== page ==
June 24th, 2010
10:50 AM ET
By John Bonifield
The longest tennis match in history resumed this morning.
Wednesday evening Nicolas Mahut and John Isner finally got a break on the Wimbledon court when the sun went down. The two tennis players had been battling each other for the win for 10 hours.
“I’ve seen some long matches, but never to that extent,” says Dr. Gary Wadler, a former physician with the U.S. Open Tennis Championships for 11 years. “It underscores how fit someone has to be to play at high-level tennis.”
Wadler says the 10-hour match most likely took a heavy physical toll on the players' bodies. Their energy systems were being taxed to the fullest.
“That’s when you get fatigue. You can’t keep up any more. You start cramping,” Wadler says. “The vulnerability to injury increases when you’re playing that long.”
Wadler says issues of judgment come into play, as well as concerns about dehydration and heatstroke. As a former doctor on tennis courts himself, he says he used to encourage players to use their change-overs to drink adequate fluids.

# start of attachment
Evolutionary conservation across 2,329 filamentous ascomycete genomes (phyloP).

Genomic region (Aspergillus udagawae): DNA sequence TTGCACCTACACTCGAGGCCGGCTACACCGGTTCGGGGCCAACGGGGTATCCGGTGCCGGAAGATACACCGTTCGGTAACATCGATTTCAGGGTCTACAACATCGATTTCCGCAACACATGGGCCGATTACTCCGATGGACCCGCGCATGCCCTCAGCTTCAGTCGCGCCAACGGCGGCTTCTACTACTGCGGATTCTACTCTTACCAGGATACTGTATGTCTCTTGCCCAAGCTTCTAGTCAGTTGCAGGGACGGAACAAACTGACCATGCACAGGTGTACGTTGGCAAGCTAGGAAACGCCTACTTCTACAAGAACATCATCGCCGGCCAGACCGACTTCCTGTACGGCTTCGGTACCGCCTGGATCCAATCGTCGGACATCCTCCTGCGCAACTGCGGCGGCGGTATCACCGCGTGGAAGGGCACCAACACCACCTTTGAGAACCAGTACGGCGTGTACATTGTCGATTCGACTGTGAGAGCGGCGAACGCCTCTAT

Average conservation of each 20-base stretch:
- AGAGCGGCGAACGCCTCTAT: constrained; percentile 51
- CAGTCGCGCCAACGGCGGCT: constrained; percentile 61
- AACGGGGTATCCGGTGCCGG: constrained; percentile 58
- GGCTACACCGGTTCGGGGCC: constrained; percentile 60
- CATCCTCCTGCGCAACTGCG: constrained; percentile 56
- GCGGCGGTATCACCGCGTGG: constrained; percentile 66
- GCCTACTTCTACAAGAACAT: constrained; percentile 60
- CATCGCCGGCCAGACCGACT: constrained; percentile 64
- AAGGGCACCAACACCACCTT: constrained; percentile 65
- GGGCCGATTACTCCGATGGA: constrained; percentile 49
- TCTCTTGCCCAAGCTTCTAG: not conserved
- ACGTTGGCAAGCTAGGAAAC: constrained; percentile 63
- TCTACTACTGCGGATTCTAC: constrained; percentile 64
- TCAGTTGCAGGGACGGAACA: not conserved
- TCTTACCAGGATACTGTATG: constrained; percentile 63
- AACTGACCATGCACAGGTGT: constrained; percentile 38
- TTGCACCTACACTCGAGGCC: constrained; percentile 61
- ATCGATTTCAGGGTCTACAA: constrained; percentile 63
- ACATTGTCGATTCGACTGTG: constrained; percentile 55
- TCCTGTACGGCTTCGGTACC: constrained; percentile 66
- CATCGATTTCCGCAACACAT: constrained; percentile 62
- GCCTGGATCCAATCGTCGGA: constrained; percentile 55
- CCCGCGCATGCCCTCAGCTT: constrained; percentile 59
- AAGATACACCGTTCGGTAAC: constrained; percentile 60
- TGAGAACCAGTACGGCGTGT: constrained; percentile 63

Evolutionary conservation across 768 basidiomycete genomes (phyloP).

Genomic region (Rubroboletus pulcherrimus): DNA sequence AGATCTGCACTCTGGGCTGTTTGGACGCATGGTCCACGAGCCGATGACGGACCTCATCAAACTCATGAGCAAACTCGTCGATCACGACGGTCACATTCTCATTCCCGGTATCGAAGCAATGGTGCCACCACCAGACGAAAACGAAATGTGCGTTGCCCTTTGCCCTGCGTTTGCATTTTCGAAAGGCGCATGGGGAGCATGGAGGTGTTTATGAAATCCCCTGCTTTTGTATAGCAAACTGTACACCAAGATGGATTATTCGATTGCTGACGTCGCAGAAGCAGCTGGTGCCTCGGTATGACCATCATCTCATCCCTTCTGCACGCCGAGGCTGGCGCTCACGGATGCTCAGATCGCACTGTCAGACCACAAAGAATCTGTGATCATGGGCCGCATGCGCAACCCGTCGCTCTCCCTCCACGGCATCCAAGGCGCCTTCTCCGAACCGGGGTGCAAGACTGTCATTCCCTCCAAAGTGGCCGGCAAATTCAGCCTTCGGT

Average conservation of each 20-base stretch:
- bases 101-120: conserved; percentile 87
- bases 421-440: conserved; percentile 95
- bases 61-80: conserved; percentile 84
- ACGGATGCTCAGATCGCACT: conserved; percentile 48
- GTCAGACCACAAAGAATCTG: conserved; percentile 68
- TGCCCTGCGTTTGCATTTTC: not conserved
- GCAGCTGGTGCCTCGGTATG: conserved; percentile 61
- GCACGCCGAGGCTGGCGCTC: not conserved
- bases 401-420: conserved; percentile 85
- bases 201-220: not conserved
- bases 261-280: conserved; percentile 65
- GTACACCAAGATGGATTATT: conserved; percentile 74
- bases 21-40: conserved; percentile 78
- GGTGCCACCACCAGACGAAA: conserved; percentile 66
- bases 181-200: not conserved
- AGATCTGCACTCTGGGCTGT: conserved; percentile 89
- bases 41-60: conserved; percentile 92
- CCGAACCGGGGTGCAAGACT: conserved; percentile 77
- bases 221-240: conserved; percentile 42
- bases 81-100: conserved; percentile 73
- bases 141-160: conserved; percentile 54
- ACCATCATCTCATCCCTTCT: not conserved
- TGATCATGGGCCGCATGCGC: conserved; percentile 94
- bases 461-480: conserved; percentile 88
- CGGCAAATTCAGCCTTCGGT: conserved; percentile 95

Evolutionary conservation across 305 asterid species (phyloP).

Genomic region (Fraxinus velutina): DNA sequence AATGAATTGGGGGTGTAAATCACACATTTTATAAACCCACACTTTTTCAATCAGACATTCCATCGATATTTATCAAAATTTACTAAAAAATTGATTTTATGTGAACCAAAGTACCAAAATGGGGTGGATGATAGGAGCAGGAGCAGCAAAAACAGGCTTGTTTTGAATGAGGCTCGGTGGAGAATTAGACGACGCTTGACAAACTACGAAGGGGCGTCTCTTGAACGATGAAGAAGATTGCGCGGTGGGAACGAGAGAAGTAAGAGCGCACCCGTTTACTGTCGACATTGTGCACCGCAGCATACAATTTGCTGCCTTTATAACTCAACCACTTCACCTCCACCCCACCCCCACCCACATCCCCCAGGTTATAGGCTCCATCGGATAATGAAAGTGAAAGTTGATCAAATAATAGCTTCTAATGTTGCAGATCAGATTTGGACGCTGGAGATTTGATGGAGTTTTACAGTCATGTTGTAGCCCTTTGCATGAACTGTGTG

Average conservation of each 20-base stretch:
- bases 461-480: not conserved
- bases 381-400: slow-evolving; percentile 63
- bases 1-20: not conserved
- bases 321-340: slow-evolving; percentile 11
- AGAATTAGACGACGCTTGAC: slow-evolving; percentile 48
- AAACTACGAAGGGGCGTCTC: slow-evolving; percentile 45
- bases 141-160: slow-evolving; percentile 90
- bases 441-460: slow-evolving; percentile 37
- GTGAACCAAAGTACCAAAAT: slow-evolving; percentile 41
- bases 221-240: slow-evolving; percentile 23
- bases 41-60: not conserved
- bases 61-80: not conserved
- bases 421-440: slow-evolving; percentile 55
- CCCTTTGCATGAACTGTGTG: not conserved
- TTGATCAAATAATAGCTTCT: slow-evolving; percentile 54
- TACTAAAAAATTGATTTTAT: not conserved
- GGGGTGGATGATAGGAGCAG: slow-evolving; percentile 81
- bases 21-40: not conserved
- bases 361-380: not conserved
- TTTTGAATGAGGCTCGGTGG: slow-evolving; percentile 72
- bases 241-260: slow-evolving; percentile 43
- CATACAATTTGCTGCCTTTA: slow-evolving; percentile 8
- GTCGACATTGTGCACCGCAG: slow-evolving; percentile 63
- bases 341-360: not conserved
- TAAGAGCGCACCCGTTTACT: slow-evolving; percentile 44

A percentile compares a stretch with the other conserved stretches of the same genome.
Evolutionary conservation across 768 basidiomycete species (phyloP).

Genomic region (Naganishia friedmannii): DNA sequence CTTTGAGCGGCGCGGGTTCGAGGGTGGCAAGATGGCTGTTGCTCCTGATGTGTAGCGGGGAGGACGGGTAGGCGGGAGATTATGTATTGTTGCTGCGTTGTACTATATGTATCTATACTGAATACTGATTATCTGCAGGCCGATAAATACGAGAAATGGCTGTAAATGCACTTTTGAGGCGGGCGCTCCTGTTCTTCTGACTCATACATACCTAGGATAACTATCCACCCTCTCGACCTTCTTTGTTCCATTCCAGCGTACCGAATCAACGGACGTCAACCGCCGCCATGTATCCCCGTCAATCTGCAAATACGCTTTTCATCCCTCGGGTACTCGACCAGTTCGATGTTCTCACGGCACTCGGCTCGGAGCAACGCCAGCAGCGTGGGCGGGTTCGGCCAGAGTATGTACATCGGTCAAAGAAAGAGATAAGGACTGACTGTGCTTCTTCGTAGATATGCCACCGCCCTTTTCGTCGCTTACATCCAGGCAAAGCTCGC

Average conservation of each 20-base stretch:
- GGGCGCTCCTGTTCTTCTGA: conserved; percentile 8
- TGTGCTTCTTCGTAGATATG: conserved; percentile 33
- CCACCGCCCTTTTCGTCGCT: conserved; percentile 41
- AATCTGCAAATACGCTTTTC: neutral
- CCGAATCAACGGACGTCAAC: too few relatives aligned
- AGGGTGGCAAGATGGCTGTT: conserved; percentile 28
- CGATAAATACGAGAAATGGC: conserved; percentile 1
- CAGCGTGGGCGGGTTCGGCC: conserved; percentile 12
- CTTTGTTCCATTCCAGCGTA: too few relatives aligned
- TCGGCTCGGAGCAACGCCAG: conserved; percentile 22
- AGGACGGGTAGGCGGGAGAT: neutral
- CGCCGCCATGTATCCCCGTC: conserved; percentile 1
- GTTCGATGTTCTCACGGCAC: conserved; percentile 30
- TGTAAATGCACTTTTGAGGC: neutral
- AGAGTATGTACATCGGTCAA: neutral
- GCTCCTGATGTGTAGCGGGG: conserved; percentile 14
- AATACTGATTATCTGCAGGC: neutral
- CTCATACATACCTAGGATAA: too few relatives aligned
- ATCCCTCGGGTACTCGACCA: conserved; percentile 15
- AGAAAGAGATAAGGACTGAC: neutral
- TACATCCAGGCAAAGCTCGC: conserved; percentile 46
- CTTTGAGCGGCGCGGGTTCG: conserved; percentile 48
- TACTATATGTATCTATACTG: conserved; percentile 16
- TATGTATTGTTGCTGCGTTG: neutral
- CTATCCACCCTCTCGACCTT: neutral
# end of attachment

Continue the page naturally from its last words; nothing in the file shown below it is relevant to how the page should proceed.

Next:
“Once you start the match you only have 90-second turnovers. You can’t make up the amount of water being lost in that amount of time,” he says. “You really have to be hydrated going into the match.”
And of course Wimbledon isn’t a match; it’s a tournament.
“The winner is going to have to move on to another match,” Wadler says, “Their recovery is important, too.”
Jack Stark, a sports physchologist works with NASCAR drivers, mixed martial arts fighters, wrestlers and basketball players, noted that the battle wasn't just physical.
“The body is an amazing thing," he said. "This may go down as one of the best examples of mental toughness of all time. It’s mentally exhausting to watch it, let alone play it.... It’s as mentally exhausting as it is physical.”
Ultimately, Stark says, “They know they're part of something incredibly special.”
And for the next round? “Whoever survives, it will be a huge letdown.”
CNN Senior Medical Producer David S. Martin contributed to this report.
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